To be sure, that retired military officers from Taiwan are involved in these exchanges should come as no surprise—such activities have been going on for some time. Yet, the range and scale of such activities, likely organized under the auspices of the United Front Work Department and possibly what was previously known as the PLA’s General Political Department, have increased in recent years. The increased visibility of such activities—particularly the elevation of the commemorative event in November 2016 to a state-level function—seems intended to send a political signal. This particular forum stands out because it exposes the many different types of channels that the CCP uses to conduct United Front operations.
Among the many cross-Strait channels, this cultural festival was organized by the Chinese Foundation for Military Families and Army Support (中國擁軍優屬基金會), the Chinese Lien Surname Fraternal Association (中華連氏宗親聯誼會), the China General Network (中國將軍網; www.chinageneral.org), the Fujian – Taiwan Exchanges Association (福建省閩台交流協會), the Xiamen Daily Newspaper (廈門日報社), and the Minnan Daily Newspaper (閩南日報社). Among the supporting organizations is one from Taiwan, the ROC Association (中華[民國]擎天協會), which is chaired by Lieutenant General (ret.) Chen Xin-guo. According to VAC Political Deputy Minister Lee, the main organizer of the festival is the “Lien Surname Enterprise” (連氏企業), which is a calligraphy society, but in reality the sponsors are usually the State Council’s Taiwan Affairs Office or other Taiwan-related work organizations.
This cultural festival is a relatively new front in the CCP’s United Front operations. The annual event begun in 2010, during the first Ma Ying-jeou administration, and has been held in Zhangzhou city in Fujian province—which is the PRC’s southeastern province closest to Taiwan.
The main point: The range and scale of such United Front activities have increased in recent years. The increased visibility of such activities—particularly the elevation of the commemorative event in November 2016 to a state-level function—appear designed to send a political signal. The “Linking Fates” Cultural Festival of Cross-Strait Generals stands out because it exposes the many different types of channels that the CCP uses to conduct United Front operations.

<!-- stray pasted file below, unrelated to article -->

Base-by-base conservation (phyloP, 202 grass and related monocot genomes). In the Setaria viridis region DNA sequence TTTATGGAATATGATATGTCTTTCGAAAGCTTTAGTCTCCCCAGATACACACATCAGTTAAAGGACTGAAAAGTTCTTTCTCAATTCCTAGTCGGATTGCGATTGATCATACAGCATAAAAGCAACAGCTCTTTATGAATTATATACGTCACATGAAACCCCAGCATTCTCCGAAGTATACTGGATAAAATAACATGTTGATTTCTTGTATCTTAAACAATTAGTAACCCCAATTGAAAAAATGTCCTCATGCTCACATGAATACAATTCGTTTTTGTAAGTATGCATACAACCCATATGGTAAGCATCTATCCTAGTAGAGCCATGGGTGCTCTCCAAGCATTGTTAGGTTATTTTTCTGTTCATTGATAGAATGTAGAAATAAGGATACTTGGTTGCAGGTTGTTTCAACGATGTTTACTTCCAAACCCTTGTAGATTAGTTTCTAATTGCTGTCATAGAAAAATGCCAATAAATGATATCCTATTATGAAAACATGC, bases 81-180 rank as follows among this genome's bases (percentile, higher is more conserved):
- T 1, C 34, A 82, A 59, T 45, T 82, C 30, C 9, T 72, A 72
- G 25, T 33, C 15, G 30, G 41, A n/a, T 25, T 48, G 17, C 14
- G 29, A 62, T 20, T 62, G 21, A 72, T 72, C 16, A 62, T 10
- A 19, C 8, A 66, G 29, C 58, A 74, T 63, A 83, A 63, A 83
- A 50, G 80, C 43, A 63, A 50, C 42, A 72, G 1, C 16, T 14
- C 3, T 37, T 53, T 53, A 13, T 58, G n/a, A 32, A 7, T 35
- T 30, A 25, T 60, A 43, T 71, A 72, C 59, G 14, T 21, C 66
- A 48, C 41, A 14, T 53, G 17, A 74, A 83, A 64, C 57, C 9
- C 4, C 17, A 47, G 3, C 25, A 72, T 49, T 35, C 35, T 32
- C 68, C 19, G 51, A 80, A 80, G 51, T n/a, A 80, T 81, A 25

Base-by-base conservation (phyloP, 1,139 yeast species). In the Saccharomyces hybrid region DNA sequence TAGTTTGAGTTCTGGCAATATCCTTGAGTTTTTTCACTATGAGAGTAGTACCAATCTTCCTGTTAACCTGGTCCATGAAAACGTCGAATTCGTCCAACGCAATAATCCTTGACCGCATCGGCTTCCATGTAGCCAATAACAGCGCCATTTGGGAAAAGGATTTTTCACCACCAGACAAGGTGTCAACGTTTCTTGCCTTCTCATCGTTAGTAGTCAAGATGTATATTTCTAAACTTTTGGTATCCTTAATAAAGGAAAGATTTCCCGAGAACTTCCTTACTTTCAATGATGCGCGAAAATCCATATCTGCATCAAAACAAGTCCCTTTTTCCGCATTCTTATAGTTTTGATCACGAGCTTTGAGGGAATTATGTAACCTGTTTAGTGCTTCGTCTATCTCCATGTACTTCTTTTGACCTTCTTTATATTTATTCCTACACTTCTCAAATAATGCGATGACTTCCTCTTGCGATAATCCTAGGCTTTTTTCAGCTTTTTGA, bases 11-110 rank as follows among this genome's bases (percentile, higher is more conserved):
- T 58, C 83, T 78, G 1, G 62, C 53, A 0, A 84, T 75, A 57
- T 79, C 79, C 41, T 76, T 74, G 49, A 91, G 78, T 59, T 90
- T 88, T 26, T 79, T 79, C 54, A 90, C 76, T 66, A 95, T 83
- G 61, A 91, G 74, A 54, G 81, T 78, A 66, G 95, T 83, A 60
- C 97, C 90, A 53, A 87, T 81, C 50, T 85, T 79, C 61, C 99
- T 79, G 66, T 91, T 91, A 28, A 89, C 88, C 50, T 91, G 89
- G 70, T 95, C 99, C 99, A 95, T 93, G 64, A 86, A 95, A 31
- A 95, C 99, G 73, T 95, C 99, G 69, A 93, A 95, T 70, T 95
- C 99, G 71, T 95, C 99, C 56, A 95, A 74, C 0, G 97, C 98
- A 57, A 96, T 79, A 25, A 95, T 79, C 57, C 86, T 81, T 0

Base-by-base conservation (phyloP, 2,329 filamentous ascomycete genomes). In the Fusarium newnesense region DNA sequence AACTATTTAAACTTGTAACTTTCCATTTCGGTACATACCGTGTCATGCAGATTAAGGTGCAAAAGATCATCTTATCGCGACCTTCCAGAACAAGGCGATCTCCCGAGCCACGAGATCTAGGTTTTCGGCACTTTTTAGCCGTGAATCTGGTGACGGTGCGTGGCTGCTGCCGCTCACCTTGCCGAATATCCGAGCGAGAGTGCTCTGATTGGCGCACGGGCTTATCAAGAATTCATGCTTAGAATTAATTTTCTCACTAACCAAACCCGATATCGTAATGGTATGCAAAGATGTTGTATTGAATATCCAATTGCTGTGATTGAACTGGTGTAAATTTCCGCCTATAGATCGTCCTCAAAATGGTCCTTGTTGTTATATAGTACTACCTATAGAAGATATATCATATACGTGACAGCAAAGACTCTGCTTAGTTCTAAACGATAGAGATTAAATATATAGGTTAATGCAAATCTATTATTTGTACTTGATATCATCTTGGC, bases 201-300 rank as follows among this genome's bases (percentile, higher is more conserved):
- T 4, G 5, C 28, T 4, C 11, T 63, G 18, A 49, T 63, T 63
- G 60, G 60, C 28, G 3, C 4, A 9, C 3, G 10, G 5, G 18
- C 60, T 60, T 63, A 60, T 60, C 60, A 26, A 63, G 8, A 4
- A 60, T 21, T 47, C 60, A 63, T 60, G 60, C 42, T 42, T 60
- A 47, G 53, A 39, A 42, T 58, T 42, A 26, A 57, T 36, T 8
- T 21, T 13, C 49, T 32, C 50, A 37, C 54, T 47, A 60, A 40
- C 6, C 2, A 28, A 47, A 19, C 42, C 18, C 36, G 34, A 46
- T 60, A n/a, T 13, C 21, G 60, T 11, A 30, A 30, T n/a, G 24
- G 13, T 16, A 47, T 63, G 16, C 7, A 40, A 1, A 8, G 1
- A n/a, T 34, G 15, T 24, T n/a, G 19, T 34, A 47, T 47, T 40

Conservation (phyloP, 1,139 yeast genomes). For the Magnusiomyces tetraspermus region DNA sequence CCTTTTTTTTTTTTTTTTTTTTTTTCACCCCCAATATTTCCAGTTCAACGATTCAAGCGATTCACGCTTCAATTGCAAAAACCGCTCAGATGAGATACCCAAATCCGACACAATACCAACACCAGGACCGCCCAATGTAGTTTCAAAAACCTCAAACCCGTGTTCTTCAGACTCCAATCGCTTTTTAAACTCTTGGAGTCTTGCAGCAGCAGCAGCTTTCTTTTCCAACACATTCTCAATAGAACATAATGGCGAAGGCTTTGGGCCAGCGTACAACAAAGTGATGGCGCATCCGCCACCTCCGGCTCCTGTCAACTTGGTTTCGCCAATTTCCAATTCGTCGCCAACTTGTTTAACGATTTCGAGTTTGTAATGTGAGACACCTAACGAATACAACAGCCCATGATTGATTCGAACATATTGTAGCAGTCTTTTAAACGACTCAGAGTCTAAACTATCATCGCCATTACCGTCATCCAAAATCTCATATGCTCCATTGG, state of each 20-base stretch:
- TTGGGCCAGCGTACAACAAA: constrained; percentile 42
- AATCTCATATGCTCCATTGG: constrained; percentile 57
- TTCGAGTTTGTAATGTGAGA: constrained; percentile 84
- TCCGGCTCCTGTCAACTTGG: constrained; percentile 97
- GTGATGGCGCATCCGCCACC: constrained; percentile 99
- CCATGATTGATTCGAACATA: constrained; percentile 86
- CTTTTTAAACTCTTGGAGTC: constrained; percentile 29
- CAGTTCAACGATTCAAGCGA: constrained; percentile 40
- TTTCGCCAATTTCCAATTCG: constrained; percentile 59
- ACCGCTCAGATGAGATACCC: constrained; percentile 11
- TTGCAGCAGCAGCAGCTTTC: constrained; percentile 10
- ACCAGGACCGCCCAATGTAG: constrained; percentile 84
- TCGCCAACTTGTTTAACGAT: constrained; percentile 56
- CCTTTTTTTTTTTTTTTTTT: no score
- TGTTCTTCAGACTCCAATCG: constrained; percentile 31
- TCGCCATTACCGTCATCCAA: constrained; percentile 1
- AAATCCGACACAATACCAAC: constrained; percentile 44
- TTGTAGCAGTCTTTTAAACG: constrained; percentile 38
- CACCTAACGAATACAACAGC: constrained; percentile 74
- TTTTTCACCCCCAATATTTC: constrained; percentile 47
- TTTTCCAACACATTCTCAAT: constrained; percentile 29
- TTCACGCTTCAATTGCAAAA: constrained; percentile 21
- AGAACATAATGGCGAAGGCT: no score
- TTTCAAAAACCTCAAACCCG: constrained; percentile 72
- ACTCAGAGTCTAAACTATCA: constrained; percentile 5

Steps Forward in the Taiwan-Japan Partnership
Dr. June Teufel Dreyer is a Professor of Political Science at the University of Miami and is the author of the recently-published Middle Kingdom and Empire of the Rising Sun: Chinese Japanese Relations, Past and Present (Oxford University Press, 2016).
A quick glance at a map shows why Taiwan and Japan are natural partners in the face of an increasingly aggressive China. Geologically, Taiwan is an extension of Okinawa—whose name literally means “rope in the sea”—which forms a bridge between Japan’s four main islands and Taiwan. Yonaguni, Japan’s westernmost island, is less than 70 miles from Taiwan’s east coast; Yonaguni and Hualien (花蓮) are sister cities. There is a brisk trade between the two countries, and the intervening waterway is a strategically important passage for both commercial and military traffic.
Historic ties dating from the 50-year period (1895-1945) when Taiwan was a colonial possession of Japan remain strong. In mid-December 2016, the Taipei Economic and Cultural Office in Japan, which represents Taiwan’s interests there, released the results of a poll it had commissioned from an independent private-sector company, indicating that 66.5 percent of respondents reported that they “feel an affinity” with Taiwan; 55.9 percent said they “can trust” Taiwan. When asked why, 55.2 percent pointed to the common values between the two nations, specifically mentioning freedom and democracy, and 43.8 percent the shared historical ties. Moreover, 60.2 percent said that relations between Japan and Taiwan are “good,” and 56.4 percent said they believed that relations “will develop” in the future.
Due to the pro-China tilt of Ma Ying-jeou’s eight-year administration, the warm ties that had developed between Taiwan and Japan under the Lee Teng-hui and Chen Shui-bian administrations had deteriorated, and with arguably limited benefits to Taiwan. Neither the improved economic growth nor the enhanced international living space that the Ma government had claimed that closer China-Taiwan ties would achieve were realized. During the same period, Sino-Japanese ties deteriorated markedly, thus creating conditions favorable for rekindling Taiwan-Japanese ties under the administration of the newly-elected President, Tsai Ing-wen, and her Democratic Progressive Party (DPP).